nurses - MCHFT careers fair at Leighton Hospital

Nurses and therapists are being praised after caring for thousands of housebound patients out of hospital in the first year of a new scheme, writes Stephen Topping.

The advanced community practitioner (ACP) rapid response service has been run as an alternative to hospital admission across mid and south Cheshire since October 2017, following a trial in Crewe last summer.

Between October 2017 and June 2018, the team assessed 4,000 patients – and in 72 per cent of cases, the patient was kept out of hospital.

ACP Laura Lane said: “The service is all about treating the right person in the right place at the right time.

“It has been running across central Cheshire for just over a year and has helped prevent thousands of patients from being admitted to hospital.

“The service ensures that housebound adults who are experiencing an acute episode of ill-health can be treated and supported in their own home wherever possible, which also helps to ease pressure on other NHS services.”

The service aims to provide care in the community, help patients remain at home and support patients for up to 72 hours.

ACPs can refer patients for urgent physiotherapy and occupational therapy, while patients who are deemed not safe to remain at home can be transferred to hospital.

The scheme is also designed to improve cost-effectiveness for local NHS bodies, reduce GP visits and increase hospital capacity – and it is now receiving national recognition, after being shortlisted in the Nursing in the Community category at the Nursing Times Awards 2018.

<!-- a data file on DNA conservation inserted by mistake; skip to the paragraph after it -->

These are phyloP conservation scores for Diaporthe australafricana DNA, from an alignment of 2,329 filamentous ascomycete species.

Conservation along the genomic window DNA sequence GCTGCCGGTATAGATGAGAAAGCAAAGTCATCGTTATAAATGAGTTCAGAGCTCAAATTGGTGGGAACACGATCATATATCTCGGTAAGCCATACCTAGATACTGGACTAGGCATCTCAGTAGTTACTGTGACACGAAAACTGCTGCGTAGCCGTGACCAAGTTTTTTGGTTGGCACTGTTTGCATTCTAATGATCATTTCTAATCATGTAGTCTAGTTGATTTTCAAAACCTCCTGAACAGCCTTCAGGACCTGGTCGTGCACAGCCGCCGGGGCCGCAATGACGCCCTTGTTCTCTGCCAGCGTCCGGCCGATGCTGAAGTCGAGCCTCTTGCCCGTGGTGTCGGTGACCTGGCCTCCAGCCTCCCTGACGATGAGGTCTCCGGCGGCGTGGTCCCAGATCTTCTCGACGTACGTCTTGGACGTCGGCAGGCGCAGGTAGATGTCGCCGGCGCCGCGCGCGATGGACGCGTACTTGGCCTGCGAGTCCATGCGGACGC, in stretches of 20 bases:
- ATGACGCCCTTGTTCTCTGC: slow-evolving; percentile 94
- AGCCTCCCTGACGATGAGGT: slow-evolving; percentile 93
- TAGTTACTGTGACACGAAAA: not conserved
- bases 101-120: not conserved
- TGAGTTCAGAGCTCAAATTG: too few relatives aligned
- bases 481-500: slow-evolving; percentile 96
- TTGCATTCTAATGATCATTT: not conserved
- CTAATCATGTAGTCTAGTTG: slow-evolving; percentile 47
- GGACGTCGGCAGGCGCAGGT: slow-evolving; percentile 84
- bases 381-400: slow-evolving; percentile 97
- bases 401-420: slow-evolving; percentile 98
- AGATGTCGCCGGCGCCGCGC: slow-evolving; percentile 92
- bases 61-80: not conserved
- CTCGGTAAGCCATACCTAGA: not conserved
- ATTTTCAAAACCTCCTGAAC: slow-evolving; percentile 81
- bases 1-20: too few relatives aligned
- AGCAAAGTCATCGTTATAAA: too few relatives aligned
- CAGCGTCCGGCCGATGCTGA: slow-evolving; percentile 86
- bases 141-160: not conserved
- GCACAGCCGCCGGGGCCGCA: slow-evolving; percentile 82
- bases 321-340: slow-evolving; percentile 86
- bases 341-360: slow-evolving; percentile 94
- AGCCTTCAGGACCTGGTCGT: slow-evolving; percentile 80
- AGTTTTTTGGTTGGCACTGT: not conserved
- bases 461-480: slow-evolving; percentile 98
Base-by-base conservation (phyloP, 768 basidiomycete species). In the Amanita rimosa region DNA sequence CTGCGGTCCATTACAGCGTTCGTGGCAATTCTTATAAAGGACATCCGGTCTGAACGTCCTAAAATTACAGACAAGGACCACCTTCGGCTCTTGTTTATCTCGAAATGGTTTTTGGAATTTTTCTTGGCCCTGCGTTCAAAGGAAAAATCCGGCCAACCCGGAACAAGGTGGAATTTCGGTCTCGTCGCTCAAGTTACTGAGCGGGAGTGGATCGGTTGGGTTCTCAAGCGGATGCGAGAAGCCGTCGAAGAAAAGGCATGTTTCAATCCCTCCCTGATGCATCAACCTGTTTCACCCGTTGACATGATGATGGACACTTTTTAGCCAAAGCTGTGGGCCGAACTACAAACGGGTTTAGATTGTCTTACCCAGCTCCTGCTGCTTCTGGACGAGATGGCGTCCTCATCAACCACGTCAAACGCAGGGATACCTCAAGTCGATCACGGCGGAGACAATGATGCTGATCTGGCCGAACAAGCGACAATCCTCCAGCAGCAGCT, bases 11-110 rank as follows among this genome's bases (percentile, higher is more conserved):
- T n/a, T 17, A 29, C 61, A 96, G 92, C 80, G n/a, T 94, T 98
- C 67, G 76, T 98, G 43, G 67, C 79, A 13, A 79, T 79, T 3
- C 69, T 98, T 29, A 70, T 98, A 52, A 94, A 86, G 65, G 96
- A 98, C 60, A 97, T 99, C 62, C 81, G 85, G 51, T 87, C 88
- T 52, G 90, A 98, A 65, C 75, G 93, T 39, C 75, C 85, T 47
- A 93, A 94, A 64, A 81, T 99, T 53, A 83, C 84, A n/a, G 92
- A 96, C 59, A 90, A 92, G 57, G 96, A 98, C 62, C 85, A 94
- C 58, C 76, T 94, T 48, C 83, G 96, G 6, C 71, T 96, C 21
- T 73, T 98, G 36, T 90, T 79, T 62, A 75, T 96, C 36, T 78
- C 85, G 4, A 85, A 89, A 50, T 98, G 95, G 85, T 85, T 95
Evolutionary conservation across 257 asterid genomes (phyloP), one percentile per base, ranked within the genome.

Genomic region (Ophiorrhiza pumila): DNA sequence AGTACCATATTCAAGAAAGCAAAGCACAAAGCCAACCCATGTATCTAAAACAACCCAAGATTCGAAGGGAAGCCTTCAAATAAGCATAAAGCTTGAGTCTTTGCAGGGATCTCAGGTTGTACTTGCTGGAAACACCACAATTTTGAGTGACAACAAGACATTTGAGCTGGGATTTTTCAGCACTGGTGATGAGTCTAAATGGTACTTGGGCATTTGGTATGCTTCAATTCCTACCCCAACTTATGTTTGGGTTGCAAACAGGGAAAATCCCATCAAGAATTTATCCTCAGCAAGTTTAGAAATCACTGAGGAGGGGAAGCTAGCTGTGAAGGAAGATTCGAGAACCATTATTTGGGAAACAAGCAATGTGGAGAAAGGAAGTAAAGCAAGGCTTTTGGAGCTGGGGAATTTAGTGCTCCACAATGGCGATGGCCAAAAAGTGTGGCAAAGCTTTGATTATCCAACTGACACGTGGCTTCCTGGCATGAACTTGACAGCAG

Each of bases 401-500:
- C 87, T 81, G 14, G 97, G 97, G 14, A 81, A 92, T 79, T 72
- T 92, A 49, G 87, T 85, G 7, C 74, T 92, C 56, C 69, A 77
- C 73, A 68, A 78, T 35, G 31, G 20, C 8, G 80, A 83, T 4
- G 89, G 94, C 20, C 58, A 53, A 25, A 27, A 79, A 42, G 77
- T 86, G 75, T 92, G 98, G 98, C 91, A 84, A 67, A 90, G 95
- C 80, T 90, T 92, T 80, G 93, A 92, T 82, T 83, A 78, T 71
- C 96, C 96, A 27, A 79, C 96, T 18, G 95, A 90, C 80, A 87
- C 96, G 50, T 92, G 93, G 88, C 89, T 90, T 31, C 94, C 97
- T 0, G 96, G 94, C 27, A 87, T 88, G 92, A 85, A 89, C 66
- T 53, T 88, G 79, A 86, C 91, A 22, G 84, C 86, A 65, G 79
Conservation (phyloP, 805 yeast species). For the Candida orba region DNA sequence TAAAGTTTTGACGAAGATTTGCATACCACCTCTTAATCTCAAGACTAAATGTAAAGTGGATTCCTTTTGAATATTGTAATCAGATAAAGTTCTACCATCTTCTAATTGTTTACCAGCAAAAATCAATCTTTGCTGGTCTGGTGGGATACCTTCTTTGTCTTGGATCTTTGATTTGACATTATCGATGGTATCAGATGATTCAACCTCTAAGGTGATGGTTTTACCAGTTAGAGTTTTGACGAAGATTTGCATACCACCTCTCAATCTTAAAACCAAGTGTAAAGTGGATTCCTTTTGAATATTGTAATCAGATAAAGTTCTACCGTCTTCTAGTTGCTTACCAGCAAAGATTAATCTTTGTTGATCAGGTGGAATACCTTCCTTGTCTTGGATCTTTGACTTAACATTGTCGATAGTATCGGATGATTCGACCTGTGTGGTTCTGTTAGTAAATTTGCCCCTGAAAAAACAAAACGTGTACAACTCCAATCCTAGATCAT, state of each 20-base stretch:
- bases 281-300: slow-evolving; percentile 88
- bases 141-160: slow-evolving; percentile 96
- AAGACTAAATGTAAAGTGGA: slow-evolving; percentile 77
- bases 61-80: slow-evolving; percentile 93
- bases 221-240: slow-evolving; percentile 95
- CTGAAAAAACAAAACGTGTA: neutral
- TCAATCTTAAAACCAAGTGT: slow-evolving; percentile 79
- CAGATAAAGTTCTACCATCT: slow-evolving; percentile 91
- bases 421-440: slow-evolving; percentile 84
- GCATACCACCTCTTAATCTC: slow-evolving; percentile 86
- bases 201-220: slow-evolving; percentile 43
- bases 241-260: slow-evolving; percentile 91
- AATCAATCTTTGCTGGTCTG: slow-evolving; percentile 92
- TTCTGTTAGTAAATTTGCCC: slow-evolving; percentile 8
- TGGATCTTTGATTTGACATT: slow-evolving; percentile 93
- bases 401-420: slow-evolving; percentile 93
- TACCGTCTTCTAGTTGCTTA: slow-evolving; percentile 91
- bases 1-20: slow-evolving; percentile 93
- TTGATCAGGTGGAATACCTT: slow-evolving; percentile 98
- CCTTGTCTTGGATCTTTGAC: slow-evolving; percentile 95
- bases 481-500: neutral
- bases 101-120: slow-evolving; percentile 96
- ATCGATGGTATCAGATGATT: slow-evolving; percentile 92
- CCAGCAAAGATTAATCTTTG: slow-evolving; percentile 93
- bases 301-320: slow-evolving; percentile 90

“We are delighted to have been shortlisted,” Laura added.

“The service’s success is due to collaborative working of all community services – without the help and support of the GPs, management and the rest of the multi-disciplinary team we could not deliver our service.

“We also work closely with our colleagues at Leighton Hospital and if our patients are not safe to remain at home and require admission this enables a smooth patient journey from community to hospital.”

The service was discussed at the Mid Cheshire Hospitals NHS Foundation Trust board of directors meeting this week, where Leighton Hospital bosses sung its praises.

Mark Oldham, director of finance and strategic planning, said: “The numbers are really impressive already. We have seen a reduction and that is down to the rapid response service team.”

The team will find out if it has been successful at the Nursing Times Awards on Wednesday, October 31, at a ceremony in London.

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